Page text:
Page last updated at 15:05 GMT, Thursday, 24 April 2008 16:05 UK

Italy's Padre Pio goes on display


Body of Padre Pio on public display

The body of the popular Italian saint, Padre Pio, has gone on display in a glass coffin in southern Italy.

Padre Pio was said to have had stigmata, or bleeding wounds of Jesus, on his hands and feet.

His body was exhumed in March on the 40th anniversary of his death. He was canonised by Pope John Paul II in 2002.

More than a million people are expected this year to see his body, which is said to be well-preserved. But there is reportedly no sign of the stigmata.

The head of the Vatican office dealing with sainthood, Cardinal Jose Saraiva Martins, led a special open-air Mass in San Giovanni Rotondo, in Puglia.

"This body is here, but Padre Pio is not only a corpse. Looking at his remains we remember all the good that he has done," the cardinal said.

Afterwards, Cardinal Saraiva Martins led a group of Church officials into the crypt of Church of St Mary of Grace for a private viewing of the body.

Placed in a glass coffin, Padre Pio was dressed in a brown robe and his was covered in a life-like silicone mask.

Huge following

Already, more than 700,000 people have registered to view his body, and more are expected to make the pilgrimage to the Capuchin friary in San Giovanni Rotondo where it is displayed.

Among the pilgrims attending the mass on Thursday was 80-year-old Assunta Antico, who is confined to a wheelchair.

"I had a stroke two years ago. I'm paralysed and I want to walk again," she told the Reuters news agency.

Statue of Padre Pio in Messina, Sicily in March 2002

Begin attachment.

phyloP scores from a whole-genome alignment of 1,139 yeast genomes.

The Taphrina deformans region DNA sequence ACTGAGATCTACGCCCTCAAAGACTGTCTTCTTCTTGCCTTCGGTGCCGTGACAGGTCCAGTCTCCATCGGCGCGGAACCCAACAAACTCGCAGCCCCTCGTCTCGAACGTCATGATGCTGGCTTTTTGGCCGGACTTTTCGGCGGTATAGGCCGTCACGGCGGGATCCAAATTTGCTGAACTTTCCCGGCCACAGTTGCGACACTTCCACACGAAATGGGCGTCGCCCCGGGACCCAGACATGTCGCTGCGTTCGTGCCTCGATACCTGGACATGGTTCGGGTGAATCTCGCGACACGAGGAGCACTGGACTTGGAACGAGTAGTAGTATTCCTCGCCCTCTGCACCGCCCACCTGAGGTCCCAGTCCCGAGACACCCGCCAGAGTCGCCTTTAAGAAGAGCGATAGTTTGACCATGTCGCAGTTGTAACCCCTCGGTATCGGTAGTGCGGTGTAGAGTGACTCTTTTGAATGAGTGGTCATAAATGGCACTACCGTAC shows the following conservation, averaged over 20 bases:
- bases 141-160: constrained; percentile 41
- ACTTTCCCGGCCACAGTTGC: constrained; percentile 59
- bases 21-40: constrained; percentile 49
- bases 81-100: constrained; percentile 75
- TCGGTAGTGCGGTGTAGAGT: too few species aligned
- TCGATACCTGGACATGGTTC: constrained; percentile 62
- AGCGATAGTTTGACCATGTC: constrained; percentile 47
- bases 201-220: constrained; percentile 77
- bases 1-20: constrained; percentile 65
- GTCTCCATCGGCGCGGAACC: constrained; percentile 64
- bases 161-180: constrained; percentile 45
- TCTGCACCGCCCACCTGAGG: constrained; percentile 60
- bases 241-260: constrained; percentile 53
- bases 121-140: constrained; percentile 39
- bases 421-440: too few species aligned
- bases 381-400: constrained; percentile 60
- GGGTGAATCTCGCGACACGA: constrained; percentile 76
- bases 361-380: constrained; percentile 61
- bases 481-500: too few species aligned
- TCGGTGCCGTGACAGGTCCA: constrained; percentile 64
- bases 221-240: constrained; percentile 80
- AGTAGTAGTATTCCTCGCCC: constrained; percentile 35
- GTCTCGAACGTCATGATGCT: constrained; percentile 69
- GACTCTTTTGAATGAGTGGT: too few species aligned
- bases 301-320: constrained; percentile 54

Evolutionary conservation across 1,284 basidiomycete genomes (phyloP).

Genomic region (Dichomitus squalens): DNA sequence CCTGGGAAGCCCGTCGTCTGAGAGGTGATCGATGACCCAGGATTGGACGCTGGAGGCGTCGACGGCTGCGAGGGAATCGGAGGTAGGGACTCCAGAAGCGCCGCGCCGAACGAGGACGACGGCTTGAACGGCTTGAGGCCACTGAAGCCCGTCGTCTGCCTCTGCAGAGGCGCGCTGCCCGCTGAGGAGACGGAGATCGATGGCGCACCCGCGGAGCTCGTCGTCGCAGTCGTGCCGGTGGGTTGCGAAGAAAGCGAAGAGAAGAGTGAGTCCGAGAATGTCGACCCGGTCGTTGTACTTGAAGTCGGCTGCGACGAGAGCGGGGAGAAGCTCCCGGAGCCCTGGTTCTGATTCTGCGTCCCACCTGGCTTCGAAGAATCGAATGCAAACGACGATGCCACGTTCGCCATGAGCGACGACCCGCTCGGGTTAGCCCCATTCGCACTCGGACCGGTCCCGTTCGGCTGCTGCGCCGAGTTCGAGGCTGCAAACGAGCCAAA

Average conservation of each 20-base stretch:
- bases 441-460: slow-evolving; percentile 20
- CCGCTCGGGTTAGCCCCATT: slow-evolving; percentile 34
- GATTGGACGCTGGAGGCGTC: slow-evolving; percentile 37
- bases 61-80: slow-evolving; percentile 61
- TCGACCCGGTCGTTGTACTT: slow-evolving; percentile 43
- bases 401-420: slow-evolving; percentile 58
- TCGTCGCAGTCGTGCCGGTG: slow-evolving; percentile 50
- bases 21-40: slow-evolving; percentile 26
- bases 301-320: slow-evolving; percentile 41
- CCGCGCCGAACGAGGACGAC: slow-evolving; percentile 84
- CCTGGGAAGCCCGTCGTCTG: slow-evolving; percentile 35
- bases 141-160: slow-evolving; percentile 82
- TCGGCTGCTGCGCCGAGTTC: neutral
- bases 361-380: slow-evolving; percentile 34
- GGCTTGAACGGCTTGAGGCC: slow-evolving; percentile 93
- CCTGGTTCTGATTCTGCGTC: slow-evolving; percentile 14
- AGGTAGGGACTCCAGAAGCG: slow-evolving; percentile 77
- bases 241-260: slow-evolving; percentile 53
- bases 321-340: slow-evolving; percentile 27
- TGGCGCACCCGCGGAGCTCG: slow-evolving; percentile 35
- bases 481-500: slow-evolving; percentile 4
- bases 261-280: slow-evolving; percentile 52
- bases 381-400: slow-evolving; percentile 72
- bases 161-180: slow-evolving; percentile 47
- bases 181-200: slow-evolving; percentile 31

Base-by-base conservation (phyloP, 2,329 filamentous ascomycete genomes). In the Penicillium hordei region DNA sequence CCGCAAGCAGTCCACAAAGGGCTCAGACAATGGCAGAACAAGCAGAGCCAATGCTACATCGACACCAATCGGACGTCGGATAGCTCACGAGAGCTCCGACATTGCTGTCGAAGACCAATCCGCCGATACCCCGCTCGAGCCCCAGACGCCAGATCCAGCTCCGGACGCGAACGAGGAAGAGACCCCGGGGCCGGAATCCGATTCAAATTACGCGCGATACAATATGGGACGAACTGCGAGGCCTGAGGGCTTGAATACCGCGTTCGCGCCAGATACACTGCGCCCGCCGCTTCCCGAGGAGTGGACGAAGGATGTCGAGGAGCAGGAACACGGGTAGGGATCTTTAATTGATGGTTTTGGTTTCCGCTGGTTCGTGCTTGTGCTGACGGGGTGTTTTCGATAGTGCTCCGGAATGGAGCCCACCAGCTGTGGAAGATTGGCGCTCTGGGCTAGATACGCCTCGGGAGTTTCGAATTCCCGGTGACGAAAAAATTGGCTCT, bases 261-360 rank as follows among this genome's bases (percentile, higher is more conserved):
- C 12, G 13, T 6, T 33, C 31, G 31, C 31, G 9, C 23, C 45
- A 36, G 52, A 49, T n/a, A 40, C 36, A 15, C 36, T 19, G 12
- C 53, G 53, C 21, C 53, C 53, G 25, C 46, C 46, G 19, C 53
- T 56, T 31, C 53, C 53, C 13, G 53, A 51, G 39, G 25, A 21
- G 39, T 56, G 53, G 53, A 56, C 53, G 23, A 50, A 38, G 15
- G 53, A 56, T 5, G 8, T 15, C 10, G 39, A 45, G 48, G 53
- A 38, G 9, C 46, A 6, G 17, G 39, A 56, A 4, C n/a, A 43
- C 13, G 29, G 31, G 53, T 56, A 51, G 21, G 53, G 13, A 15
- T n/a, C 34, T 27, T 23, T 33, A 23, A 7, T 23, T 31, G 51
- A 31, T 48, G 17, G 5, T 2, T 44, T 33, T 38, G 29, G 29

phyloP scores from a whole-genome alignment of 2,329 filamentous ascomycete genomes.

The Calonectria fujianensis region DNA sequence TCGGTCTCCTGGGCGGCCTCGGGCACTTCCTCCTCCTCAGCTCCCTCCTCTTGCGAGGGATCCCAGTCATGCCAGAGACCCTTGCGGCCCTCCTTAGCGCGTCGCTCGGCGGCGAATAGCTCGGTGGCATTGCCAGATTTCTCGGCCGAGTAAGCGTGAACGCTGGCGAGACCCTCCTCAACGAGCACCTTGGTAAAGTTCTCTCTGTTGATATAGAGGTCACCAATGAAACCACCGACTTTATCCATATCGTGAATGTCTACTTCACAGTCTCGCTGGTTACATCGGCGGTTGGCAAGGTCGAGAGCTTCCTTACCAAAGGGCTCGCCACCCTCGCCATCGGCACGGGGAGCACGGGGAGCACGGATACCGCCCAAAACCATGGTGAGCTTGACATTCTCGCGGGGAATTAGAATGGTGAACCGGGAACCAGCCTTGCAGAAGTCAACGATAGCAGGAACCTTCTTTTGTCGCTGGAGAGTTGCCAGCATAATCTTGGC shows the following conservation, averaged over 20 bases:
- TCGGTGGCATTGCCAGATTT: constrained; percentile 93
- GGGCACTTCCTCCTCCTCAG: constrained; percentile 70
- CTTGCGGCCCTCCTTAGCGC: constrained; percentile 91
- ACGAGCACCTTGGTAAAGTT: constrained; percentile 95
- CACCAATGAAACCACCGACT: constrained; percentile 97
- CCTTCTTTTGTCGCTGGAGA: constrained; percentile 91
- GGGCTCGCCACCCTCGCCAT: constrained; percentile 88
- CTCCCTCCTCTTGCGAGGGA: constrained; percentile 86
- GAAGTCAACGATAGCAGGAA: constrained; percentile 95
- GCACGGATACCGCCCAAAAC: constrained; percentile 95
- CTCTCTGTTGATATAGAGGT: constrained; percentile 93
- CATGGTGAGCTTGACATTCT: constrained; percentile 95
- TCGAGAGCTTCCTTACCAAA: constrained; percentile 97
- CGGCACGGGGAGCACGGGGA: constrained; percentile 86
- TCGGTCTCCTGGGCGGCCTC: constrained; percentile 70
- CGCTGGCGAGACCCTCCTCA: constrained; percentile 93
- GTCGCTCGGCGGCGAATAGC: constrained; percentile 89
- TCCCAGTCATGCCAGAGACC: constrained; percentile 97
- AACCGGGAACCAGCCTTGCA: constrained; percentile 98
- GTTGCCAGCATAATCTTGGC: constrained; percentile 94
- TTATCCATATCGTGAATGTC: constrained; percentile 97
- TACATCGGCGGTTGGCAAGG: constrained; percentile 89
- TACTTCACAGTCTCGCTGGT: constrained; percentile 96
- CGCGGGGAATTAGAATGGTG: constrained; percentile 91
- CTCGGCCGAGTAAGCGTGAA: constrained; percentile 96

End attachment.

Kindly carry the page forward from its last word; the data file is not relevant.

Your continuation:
Padre Pio had a large following both before and after his death.

Some of his devotees say he could foretell the future, as well as know people's sins before they had confessed.

Some viewed him as a fraud, however, and for many years the Vatican itself was sceptical and banned him from celebrating Mass in public.

One Italian historian wrote last year that he may have used carbolic acid to produce his wounds.

Before his death, the Roman Catholic Church said it was convinced the monk's claims were not false.

The monks who exhumed his body in March said it was in "surprisingly good condition", despite no special measures having been taken to preserve it when he was buried in 1968.

"We could clearly make out the beard. The top part of the skull is partly skeletal but the chin is perfect and the rest of the body is well preserved. The knees, hands and nails all clearly visible," said Archbishop Domenico D'Ambrosio, who led the service to exhume the body.

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16 Jun 02 |  Europe
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11 Feb 02 |  Entertainment
Country profile: Vatican
29 Jan 08 |  Country profiles

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